Mar. 19, 2012
BOSTON — Mar. 6, 2007, was a day of panic for the 350 undocumented workers as federal agents raided the Bianco factory. The manufacturing company had hired the workers at minimum wage to do work such as sewing and stitching on leather goods. Shortly after the morning break, agents stormed the factory, handcuffing and leading away hundreds. Many were sent out of the country. It was one of the largest such raids in U.S. history.
At the time, many local organizations stepped forward to help the workers. One man even contributed $100,000 of his own money toward their bail. That man is Bob Hildreth, a Boston banker, and it was the start of a new mission for him. Five years later, he continues to provide money and support to the local immigrant community.
After the raid, he saw people scramble together funds. That triggered an idea, he said: "If you can do that for bail, maybe you can do that for education."
As for his interest in the community, Hildreth credited his experience in Latin America working in banking. "I was treated with tremendous cariño — with tremendous care," he said.
So he created Families United in Educational Leadership or FUEL, an organization that matches a family’s savings set aside for their children’s education.
"We now have about 400 families who have taken up that challenge," he said.
Take, for example, Betty Jimenez and her daughter Thalia Pliego, who work side by side at the same café in downtown Boston. Jimenez heard about FUEL through a friend and decided the support would help her provide her daughter a different life than the one she had in her hometown of Medellín, Colombia.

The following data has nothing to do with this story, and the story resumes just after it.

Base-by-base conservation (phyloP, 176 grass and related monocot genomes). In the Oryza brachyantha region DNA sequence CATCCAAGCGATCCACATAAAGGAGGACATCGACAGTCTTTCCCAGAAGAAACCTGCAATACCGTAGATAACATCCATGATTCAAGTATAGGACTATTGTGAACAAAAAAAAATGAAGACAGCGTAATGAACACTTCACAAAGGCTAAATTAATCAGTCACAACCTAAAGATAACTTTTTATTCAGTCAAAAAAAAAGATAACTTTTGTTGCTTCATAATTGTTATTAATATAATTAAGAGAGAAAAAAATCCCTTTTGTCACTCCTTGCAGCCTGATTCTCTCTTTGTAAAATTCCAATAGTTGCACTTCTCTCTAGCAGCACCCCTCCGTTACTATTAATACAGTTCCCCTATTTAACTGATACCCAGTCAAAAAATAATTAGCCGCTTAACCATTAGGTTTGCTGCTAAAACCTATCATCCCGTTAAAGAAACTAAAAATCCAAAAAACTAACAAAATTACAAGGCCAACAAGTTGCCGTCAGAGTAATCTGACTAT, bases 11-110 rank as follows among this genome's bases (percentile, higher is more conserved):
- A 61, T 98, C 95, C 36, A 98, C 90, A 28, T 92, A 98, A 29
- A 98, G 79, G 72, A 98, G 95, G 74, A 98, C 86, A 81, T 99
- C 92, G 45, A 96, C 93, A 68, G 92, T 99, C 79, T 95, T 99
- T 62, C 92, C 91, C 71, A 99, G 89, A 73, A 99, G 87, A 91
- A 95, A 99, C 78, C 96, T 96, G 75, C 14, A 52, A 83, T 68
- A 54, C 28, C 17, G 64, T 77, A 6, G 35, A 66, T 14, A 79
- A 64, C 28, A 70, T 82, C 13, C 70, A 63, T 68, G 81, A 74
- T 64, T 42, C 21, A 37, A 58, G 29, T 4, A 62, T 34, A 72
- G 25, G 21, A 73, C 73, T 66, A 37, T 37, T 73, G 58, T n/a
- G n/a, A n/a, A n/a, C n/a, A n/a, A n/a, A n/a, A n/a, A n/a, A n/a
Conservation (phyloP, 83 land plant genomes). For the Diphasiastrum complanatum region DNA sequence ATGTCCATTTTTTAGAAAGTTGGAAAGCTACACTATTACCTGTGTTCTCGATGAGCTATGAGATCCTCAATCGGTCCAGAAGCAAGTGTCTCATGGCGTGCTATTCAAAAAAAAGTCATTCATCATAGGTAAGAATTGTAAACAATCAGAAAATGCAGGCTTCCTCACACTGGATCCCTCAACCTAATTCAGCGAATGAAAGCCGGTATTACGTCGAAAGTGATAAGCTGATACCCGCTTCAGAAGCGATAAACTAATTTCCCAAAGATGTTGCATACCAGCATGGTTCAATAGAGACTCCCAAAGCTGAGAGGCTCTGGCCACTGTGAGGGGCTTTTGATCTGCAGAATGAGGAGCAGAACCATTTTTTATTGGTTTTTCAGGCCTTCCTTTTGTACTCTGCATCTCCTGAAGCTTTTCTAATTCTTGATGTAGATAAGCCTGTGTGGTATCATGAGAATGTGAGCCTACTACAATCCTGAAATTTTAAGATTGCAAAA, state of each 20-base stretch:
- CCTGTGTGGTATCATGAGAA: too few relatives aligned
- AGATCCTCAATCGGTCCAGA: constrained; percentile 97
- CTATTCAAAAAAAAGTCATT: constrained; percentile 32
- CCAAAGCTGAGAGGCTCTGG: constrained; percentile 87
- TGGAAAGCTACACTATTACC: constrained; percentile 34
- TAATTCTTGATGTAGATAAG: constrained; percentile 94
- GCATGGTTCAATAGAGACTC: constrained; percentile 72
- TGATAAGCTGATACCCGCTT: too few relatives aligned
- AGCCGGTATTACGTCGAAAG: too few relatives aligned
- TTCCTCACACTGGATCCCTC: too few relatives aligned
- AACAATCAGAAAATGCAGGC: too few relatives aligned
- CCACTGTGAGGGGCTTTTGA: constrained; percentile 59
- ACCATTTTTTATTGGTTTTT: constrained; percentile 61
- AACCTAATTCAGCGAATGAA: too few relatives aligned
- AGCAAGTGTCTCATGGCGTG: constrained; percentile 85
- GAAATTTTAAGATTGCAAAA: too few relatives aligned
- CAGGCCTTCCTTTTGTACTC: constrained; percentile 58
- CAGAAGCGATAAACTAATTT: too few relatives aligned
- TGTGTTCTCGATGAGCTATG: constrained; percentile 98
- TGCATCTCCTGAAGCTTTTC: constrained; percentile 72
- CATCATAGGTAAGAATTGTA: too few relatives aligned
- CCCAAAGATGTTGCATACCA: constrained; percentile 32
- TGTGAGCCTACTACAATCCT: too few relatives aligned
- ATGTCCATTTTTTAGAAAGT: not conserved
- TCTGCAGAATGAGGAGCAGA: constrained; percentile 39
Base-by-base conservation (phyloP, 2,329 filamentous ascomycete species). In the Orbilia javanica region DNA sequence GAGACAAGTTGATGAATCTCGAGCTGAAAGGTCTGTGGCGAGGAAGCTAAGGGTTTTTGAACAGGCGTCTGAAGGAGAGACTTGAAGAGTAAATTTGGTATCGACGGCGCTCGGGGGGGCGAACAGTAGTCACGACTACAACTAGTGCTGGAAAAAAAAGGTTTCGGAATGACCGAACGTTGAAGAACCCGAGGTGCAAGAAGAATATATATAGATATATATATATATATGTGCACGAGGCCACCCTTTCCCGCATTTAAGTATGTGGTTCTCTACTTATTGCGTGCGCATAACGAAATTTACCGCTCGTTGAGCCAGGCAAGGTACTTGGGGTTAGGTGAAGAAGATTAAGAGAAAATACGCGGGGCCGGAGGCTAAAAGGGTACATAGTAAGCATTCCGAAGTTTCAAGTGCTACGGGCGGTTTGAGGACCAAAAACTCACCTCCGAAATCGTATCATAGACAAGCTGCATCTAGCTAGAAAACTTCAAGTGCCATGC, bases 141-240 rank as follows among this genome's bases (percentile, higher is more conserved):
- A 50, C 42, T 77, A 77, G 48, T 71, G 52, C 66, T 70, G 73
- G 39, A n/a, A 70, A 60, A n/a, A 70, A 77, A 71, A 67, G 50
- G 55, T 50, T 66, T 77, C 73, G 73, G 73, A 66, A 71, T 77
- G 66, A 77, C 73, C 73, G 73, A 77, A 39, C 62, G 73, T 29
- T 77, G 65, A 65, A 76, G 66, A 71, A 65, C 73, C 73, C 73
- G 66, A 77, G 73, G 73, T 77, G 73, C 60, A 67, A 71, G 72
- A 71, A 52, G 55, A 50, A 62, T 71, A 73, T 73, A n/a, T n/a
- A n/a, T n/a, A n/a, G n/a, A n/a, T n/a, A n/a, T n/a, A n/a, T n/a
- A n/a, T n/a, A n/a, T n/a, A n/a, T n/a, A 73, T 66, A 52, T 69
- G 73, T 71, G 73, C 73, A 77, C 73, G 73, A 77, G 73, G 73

"I graduated from high school. [But] I didn’t have the opportunity to continue my studies because I didn’t have the resources and now FUEL is a resource for my daughter," Jimenez said in Spanish.
Families such as the Jimenezes often "lack the tools to get their kids into college," Hildreth said, so FUEL brings them together once a month for a "Savings Circle" for support.
Pliego now does have the opportunity to go to college. With the support of her mother and money from FUEL, she attends Bunker Hill Community college on a scholarship. She feels part of her mission is to fight against stereotypes of Latinos.
"We’re not hard-working, supposedly, although I wake up at 5 o’clock in the morning to go to work and all I ever see on the bus is Latinos," she said. "You don’t catch your business people in there. The suit type of people, yeah, you don’t see those guys on the bus."
Jimenez added, "Some might say that if a person is from somewhere else, they aren’t worth anything, but we all have the same value."
Hildreth’s FUEL program has helped finance the education of more than 400 students — to a dollar amount, Hildreth estimated, in the millions.
Jimenez had this message for him:
"I am thankful to you for all the opportunities you give the students, especially those who come from other countries, and especially since my children are in your program. So thank you on behalf of all of us and all those you help in your life," she said.
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